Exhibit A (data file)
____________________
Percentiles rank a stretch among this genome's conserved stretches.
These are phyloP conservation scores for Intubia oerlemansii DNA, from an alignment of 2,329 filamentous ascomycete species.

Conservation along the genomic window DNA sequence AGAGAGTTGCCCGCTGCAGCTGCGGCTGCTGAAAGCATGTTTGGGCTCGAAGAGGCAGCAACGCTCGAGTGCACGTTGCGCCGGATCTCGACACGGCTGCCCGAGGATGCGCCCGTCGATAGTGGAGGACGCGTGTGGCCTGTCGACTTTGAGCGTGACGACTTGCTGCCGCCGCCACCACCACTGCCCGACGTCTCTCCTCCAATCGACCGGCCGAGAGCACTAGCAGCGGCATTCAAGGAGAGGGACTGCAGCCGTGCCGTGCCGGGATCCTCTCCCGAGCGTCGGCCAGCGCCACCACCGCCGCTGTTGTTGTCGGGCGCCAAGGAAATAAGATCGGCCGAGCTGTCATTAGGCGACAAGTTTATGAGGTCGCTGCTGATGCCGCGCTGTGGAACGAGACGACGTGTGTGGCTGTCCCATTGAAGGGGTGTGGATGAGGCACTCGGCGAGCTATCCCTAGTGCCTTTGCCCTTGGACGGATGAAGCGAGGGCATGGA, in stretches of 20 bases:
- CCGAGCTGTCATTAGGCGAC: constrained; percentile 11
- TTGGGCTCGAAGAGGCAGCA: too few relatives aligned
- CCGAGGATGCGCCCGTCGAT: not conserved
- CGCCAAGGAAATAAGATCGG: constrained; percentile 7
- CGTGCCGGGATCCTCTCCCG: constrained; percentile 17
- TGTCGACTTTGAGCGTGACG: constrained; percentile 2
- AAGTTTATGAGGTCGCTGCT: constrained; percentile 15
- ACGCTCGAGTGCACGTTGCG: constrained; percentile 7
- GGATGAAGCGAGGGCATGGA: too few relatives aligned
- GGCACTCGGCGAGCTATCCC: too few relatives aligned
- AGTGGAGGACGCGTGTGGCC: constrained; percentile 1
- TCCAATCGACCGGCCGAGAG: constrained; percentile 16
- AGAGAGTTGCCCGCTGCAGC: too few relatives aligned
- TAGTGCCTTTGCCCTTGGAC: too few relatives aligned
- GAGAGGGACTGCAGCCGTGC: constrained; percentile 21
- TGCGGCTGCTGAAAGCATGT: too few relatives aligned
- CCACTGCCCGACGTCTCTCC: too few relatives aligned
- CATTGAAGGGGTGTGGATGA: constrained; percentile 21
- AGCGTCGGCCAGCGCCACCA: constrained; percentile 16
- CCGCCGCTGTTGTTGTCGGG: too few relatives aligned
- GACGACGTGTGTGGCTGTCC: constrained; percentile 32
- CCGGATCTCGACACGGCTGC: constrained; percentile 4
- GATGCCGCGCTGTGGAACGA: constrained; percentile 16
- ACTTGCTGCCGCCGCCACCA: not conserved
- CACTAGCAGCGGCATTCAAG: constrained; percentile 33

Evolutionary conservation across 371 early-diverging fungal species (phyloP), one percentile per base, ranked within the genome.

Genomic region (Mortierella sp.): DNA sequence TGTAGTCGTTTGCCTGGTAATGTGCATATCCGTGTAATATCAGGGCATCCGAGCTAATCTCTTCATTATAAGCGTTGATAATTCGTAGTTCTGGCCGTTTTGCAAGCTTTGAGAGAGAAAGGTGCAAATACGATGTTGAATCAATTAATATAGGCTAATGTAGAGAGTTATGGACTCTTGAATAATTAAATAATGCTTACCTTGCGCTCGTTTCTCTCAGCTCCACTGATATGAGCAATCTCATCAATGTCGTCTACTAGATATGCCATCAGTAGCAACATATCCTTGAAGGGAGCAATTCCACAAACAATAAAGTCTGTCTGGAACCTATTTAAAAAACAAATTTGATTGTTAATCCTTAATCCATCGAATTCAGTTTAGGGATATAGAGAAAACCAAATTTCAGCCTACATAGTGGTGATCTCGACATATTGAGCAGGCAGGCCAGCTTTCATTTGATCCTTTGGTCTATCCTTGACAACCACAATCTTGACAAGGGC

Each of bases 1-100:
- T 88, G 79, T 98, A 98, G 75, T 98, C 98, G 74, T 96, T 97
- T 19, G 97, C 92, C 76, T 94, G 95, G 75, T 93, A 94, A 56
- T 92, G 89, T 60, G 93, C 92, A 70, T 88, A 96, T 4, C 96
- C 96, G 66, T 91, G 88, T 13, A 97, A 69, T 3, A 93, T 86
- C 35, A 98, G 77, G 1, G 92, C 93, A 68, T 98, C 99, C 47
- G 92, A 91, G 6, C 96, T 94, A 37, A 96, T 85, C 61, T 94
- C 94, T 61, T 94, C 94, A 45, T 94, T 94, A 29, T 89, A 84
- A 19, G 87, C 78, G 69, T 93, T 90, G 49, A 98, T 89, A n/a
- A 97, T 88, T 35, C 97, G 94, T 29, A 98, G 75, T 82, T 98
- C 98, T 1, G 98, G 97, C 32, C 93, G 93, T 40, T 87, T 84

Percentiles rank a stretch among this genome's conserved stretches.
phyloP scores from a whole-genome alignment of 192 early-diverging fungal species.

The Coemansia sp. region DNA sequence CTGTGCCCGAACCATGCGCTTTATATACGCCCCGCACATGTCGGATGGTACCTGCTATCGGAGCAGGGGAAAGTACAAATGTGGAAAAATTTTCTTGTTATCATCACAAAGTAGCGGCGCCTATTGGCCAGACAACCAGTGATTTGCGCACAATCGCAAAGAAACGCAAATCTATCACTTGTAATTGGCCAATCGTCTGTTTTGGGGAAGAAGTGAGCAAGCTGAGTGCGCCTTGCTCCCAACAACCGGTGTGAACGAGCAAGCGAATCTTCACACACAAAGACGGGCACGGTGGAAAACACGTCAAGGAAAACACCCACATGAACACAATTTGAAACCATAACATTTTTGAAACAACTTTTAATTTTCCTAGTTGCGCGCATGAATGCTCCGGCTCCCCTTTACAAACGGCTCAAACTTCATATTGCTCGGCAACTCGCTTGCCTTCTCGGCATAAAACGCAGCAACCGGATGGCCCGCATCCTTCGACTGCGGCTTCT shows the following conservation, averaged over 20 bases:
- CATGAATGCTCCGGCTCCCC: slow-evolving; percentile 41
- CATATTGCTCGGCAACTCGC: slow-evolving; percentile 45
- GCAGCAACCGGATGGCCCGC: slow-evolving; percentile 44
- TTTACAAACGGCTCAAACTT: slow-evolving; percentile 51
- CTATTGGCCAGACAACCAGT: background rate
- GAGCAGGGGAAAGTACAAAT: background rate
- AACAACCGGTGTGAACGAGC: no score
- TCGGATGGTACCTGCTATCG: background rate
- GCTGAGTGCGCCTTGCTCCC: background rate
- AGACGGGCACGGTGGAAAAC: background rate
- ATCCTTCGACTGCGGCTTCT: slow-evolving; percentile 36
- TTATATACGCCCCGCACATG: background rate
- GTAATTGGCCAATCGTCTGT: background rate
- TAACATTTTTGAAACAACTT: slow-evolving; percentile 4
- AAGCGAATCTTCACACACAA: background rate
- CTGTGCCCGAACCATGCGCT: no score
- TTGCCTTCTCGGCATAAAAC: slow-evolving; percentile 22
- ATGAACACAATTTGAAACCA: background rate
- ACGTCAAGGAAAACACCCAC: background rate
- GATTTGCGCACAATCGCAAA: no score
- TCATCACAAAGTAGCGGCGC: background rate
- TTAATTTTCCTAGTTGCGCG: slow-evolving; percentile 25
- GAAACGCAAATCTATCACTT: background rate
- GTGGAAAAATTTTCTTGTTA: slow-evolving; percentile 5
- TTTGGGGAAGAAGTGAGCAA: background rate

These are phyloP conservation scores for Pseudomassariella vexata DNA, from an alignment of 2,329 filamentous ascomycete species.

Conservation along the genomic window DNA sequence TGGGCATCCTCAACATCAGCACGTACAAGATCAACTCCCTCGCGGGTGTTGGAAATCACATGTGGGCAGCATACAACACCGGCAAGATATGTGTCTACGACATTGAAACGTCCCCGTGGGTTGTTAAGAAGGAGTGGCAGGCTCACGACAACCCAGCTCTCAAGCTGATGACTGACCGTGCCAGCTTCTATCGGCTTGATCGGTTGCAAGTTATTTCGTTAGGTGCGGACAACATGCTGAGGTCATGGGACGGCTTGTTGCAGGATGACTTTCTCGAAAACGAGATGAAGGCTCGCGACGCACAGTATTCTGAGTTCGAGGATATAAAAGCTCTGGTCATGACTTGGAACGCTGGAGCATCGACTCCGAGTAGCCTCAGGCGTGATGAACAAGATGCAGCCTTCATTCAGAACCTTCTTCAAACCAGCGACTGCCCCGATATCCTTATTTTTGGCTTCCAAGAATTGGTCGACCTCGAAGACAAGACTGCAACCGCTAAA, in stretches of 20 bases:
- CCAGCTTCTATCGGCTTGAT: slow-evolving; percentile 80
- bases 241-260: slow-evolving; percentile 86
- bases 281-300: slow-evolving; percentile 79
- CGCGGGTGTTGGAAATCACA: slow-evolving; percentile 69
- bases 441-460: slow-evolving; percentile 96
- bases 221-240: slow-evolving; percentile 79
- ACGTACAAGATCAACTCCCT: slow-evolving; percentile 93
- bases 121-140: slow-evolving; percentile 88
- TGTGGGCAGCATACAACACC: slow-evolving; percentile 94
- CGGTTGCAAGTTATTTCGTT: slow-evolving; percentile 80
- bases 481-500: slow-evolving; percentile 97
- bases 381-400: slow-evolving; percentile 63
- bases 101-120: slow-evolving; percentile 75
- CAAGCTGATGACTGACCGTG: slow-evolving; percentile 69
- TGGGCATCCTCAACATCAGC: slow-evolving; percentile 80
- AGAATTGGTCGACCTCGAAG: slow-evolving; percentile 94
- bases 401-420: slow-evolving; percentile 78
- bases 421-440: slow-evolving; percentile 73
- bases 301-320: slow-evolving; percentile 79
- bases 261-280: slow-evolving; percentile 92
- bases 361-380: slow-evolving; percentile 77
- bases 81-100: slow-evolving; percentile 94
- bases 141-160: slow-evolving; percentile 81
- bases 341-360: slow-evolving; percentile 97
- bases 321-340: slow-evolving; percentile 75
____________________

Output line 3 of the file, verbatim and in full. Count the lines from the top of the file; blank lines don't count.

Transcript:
Conservation along the genomic window DNA sequence AGAGAGTTGCCCGCTGCAGCTGCGGCTGCTGAAAGCATGTTTGGGCTCGAAGAGGCAGCAACGCTCGAGTGCACGTTGCGCCGGATCTCGACACGGCTGCCCGAGGATGCGCCCGTCGATAGTGGAGGACGCGTGTGGCCTGTCGACTTTGAGCGTGACGACTTGCTGCCGCCGCCACCACCACTGCCCGACGTCTCTCCTCCAATCGACCGGCCGAGAGCACTAGCAGCGGCATTCAAGGAGAGGGACTGCAGCCGTGCCGTGCCGGGATCCTCTCCCGAGCGTCGGCCAGCGCCACCACCGCCGCTGTTGTTGTCGGGCGCCAAGGAAATAAGATCGGCCGAGCTGTCATTAGGCGACAAGTTTATGAGGTCGCTGCTGATGCCGCGCTGTGGAACGAGACGACGTGTGTGGCTGTCCCATTGAAGGGGTGTGGATGAGGCACTCGGCGAGCTATCCCTAGTGCCTTTGCCCTTGGACGGATGAAGCGAGGGCATGGA, in stretches of 20 bases: